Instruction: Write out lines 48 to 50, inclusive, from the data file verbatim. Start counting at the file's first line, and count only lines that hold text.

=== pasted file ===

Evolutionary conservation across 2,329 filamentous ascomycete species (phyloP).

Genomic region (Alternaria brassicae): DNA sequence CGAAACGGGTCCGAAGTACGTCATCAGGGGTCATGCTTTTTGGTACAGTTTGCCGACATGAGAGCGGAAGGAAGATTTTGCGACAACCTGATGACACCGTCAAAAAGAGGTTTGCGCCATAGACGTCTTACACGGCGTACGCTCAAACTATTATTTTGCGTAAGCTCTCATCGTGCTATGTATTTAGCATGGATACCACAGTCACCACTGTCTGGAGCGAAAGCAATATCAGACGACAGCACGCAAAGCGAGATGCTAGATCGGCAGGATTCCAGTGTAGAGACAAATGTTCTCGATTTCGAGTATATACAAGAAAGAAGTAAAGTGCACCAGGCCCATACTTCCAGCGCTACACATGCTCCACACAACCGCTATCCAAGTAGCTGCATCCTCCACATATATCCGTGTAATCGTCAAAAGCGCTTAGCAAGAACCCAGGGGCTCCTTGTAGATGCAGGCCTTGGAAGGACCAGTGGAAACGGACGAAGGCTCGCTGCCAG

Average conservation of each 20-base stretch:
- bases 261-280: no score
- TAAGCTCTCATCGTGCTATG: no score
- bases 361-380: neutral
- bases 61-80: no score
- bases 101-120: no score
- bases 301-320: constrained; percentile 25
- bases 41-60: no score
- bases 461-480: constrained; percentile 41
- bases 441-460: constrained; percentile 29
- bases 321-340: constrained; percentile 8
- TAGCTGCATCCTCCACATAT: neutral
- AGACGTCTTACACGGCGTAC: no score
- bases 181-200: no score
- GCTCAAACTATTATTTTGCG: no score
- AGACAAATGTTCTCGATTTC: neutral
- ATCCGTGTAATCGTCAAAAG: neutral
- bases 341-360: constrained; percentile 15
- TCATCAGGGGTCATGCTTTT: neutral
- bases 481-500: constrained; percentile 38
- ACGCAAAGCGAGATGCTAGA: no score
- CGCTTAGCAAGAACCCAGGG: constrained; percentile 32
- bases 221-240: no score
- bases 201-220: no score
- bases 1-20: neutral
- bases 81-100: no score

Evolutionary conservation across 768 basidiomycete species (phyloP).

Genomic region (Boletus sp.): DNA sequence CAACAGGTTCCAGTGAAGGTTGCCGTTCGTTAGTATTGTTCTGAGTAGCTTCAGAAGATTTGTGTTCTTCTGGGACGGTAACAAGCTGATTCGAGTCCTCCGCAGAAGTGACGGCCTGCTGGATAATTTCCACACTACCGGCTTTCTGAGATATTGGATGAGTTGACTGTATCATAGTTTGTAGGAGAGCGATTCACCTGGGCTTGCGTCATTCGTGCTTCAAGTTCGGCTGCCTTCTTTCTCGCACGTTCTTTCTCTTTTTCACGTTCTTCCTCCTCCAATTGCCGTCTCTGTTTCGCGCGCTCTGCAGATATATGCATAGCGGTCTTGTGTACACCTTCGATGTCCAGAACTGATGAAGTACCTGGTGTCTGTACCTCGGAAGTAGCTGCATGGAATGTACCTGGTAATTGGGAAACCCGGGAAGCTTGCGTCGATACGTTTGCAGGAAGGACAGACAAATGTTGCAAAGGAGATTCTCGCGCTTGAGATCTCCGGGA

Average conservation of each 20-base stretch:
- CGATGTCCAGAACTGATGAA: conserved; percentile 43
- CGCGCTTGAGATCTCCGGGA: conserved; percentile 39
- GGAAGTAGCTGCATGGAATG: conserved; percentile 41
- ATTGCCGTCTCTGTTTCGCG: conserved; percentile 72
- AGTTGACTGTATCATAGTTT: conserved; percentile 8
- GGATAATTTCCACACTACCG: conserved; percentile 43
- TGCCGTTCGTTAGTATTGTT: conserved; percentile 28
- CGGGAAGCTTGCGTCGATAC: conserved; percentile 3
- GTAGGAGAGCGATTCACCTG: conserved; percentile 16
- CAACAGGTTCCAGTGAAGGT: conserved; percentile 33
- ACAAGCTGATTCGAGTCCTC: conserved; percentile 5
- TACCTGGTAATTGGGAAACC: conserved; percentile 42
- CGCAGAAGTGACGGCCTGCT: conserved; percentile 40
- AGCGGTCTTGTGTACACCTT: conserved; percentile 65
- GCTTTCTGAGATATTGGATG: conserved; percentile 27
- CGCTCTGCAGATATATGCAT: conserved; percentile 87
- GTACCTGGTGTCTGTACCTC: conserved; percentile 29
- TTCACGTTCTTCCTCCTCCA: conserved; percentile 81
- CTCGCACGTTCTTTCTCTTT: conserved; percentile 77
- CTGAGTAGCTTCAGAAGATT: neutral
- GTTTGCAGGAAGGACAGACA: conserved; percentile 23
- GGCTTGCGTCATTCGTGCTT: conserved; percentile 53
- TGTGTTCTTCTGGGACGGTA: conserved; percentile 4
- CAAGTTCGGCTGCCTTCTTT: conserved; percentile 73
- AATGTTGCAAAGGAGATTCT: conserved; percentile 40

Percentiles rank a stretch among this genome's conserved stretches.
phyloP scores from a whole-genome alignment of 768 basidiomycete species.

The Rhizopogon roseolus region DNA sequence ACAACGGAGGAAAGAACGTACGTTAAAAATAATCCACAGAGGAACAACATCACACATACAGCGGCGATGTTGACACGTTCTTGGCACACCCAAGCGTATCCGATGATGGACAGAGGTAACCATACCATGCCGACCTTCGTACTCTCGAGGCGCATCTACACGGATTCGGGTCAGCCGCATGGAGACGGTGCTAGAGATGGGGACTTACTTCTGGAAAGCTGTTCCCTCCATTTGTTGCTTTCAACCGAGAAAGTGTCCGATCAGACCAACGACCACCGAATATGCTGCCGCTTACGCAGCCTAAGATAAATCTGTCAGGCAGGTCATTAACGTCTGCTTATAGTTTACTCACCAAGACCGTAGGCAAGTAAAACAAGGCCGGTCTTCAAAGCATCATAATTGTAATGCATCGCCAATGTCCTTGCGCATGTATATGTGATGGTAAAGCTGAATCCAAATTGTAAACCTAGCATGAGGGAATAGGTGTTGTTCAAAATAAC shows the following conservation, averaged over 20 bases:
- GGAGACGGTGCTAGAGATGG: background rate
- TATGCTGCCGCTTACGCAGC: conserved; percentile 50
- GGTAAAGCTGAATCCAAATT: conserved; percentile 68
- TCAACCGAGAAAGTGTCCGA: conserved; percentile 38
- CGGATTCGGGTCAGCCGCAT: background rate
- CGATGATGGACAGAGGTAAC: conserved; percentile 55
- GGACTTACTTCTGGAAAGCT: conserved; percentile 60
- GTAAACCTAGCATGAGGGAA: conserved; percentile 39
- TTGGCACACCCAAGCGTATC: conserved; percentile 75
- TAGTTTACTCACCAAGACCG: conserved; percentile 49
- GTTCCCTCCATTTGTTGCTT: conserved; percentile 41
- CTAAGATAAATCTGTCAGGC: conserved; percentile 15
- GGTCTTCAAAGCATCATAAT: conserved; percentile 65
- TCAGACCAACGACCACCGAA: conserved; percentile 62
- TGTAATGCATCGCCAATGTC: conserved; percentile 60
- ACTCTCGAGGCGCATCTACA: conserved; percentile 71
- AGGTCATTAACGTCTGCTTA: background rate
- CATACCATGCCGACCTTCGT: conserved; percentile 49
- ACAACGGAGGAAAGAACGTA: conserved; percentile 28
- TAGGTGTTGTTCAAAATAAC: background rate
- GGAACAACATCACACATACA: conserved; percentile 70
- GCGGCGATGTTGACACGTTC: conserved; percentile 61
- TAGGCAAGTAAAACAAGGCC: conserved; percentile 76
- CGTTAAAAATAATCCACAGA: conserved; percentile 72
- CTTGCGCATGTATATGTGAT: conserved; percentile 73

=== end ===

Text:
- GTACCTGGTGTCTGTACCTC: conserved; percentile 29
- TTCACGTTCTTCCTCCTCCA: conserved; percentile 81
- CTCGCACGTTCTTTCTCTTT: conserved; percentile 77